By John Davison
BEIRUT (Reuters) - The United Nations Security Council on Saturday welcomed a ceasefire in the Syrian civil war, but rebel groups threatened to abandon the two-day-old truce if violations persisted.
A resolution welcoming the ceasefire, the third truce this year seeking to end nearly six years of war, was adopted unanimously by the 15-member Council, meeting in New York.
The deal, brokered by Russia and Turkey, which back opposing sides, reduced violence, but firefights, air strikes and shelling went on in some areas.
A twin suicide bombing killed at least two people in the Syrian coastal city of Tartous in an area under government control and in President Bashar al-Assad's coastal heartland shortly after midnight on Sunday, state media and monitors reported.
The attack killed at least two security officers and wounded several other people when two suicide bombers blew themselves up after being stopped, Syrian state media reported, in the first targeting of the area for several months.
Factions belonging to the Free Syrian Army (FSA) - a loose alliance of militias excluding more radical Islamist groups - said government forces and Iranian-backed Lebanese Hezbollah fighters had been trying to push rebels back in the Wadi Barada valley, northwest of Damascus.
"Continued violations by the regime and bombardment and attempts to attack areas under the control of the revolutionary factions will make the agreement null and void," said a statement from the rebel groups.
The rebels and political opposition said the government side was massing forces to launch a ground attack in the area. There has been no new announcement by the military since it launched operations in the area last week.
FSA factions said in a separate statement that they would abandon the truce deal if Russia, whose air power has helped President Bashar al-Assad to turn the tide of the war, did not use its influence to halt the Wadi Barada attacks by 8 p.m. (1800 GMT).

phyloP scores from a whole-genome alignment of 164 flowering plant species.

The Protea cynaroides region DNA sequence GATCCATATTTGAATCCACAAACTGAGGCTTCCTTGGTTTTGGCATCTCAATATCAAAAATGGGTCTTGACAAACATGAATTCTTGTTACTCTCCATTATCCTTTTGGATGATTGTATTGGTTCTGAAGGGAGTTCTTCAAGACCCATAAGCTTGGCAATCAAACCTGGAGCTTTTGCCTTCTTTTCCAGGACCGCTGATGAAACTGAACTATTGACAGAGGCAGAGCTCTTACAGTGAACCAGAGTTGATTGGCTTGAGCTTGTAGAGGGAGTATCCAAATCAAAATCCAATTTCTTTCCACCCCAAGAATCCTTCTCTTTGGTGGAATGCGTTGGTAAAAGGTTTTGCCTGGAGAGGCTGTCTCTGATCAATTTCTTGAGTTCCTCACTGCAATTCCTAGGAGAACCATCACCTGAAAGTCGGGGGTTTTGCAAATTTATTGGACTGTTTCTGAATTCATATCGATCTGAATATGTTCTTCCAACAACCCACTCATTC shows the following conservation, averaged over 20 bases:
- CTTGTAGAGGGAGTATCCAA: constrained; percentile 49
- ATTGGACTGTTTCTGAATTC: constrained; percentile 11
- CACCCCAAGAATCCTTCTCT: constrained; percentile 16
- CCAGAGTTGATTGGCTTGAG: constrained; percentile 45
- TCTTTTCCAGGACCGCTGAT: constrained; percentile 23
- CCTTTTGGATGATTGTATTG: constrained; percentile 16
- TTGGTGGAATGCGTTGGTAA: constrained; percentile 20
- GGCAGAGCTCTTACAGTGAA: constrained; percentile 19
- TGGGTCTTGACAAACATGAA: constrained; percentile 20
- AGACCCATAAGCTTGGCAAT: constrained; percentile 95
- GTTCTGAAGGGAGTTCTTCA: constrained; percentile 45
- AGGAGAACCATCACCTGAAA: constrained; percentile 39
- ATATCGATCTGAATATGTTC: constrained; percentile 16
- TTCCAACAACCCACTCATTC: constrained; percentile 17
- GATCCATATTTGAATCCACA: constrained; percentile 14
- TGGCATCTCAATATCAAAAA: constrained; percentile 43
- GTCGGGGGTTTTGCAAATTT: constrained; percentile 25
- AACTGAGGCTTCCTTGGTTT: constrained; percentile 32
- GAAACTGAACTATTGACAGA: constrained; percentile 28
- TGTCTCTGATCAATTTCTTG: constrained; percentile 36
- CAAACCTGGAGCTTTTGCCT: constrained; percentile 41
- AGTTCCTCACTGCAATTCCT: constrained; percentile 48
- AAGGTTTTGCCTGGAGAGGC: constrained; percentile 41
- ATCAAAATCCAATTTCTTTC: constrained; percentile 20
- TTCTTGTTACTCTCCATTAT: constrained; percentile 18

Later, two rebel officials said air raids around Wadi Barada had stopped just before 8 p.m. and that the ceasefire therefore still held, although clashes in the area were continuing.
The Syrian Observatory for Human Rights monitoring group confirmed that there had been fighting in the area, source of most of the capital's water, and said there had also been government shelling in the southern provinces of Quneitra and Deraa.
Russia's Defence Ministry said on Friday that rebels had violated the truce 12 times in 24 hours. Much of Friday's violence took place along the border between Hama and Idlib provinces in northwest Syria.
Russian President Vladimir Putin and Iranian President Hassan Rouhani agreed in a telephone call on Saturday to work together to try to end the Syria crisis and make a success of peace talks planned for the Kazakh capital Astana, the Kremlin said in a statement.
The British-based Observatory said the level of fighting had fallen on Saturday, and the truce was not currently at risk, although one rebel official said it was "in serious danger".
In their statement, the FSA factions said it appeared the government and opposition had signed two different versions of the ceasefire deal, one of which was missing "a number of key and essential points that are non-negotiable", but did not say what those were.
The ceasefire deal is the first not to involve the United States or the United Nations.
The Security Council welcomed the truce despite being urged by the FSA factions not to endorse the deal until the Syrian government and Russia had shown they would respect it.
The resolution also welcomed plans for the talks in Kazakhstan before a resumption of U.N.-brokered talks in Geneva in February.
The war has killed more than 300,000 people and made more than 11 million homeless.
Even with a successful truce between Assad and the main armed opposition, the multi-sided conflict will continue.
In particular, Turkey is trying to push back Kurdish forces and the jihadist Islamic State, both excluded from the deal, from areas south of its border.
The position of other Islamist groups such as Jabhat Fateh al-Sham and Ahrar al-Sham with respect to the ceasefire is unclear; both have criticised it.
(Reporting by John Davison and Bozorgmehr Sharafedin in Beirut, Polina Devitt in Moscow, Yeganeh Torbati in Washington and Michelle Nichols in New York; Editing by Kevin Liffey, Adrian Croft and Diane Craft)